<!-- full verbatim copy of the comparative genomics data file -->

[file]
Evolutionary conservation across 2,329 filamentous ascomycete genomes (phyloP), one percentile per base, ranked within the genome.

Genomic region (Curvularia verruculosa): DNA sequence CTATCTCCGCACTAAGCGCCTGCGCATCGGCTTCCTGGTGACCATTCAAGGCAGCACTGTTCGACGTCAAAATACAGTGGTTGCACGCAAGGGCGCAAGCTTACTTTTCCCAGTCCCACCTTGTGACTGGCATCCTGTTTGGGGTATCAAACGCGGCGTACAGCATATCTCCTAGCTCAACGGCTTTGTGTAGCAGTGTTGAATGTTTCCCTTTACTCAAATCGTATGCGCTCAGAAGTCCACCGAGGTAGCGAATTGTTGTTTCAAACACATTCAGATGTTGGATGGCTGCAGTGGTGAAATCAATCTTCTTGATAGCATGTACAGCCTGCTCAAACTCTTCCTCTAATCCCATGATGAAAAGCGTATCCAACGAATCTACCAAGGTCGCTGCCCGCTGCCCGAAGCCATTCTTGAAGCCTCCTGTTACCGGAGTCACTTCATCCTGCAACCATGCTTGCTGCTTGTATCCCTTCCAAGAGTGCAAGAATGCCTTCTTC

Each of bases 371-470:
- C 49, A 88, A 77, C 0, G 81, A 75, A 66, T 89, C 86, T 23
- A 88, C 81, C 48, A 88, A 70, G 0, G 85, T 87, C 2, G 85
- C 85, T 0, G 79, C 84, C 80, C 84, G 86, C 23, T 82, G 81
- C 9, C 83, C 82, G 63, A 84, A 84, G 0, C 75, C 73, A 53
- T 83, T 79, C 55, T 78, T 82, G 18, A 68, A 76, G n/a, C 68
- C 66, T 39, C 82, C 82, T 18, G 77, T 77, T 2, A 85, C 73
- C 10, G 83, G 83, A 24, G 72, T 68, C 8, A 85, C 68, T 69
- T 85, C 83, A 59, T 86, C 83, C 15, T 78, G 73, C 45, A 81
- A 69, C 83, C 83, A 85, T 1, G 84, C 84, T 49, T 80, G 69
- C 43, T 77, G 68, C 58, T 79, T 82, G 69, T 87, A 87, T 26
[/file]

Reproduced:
Evolutionary conservation across 2,329 filamentous ascomycete genomes (phyloP), one percentile per base, ranked within the genome.

Genomic region (Curvularia verruculosa): DNA sequence CTATCTCCGCACTAAGCGCCTGCGCATCGGCTTCCTGGTGACCATTCAAGGCAGCACTGTTCGACGTCAAAATACAGTGGTTGCACGCAAGGGCGCAAGCTTACTTTTCCCAGTCCCACCTTGTGACTGGCATCCTGTTTGGGGTATCAAACGCGGCGTACAGCATATCTCCTAGCTCAACGGCTTTGTGTAGCAGTGTTGAATGTTTCCCTTTACTCAAATCGTATGCGCTCAGAAGTCCACCGAGGTAGCGAATTGTTGTTTCAAACACATTCAGATGTTGGATGGCTGCAGTGGTGAAATCAATCTTCTTGATAGCATGTACAGCCTGCTCAAACTCTTCCTCTAATCCCATGATGAAAAGCGTATCCAACGAATCTACCAAGGTCGCTGCCCGCTGCCCGAAGCCATTCTTGAAGCCTCCTGTTACCGGAGTCACTTCATCCTGCAACCATGCTTGCTGCTTGTATCCCTTCCAAGAGTGCAAGAATGCCTTCTTC

Each of bases 371-470:
- C 49, A 88, A 77, C 0, G 81, A 75, A 66, T 89, C 86, T 23
- A 88, C 81, C 48, A 88, A 70, G 0, G 85, T 87, C 2, G 85
- C 85, T 0, G 79, C 84, C 80, C 84, G 86, C 23, T 82, G 81
- C 9, C 83, C 82, G 63, A 84, A 84, G 0, C 75, C 73, A 53
- T 83, T 79, C 55, T 78, T 82, G 18, A 68, A 76, G n/a, C 68
- C 66, T 39, C 82, C 82, T 18, G 77, T 77, T 2, A 85, C 73
- C 10, G 83, G 83, A 24, G 72, T 68, C 8, A 85, C 68, T 69
- T 85, C 83, A 59, T 86, C 83, C 15, T 78, G 73, C 45, A 81
- A 69, C 83, C 83, A 85, T 1, G 84, C 84, T 49, T 80, G 69
- C 43, T 77, G 68, C 58, T 79, T 82, G 69, T 87, A 87, T 26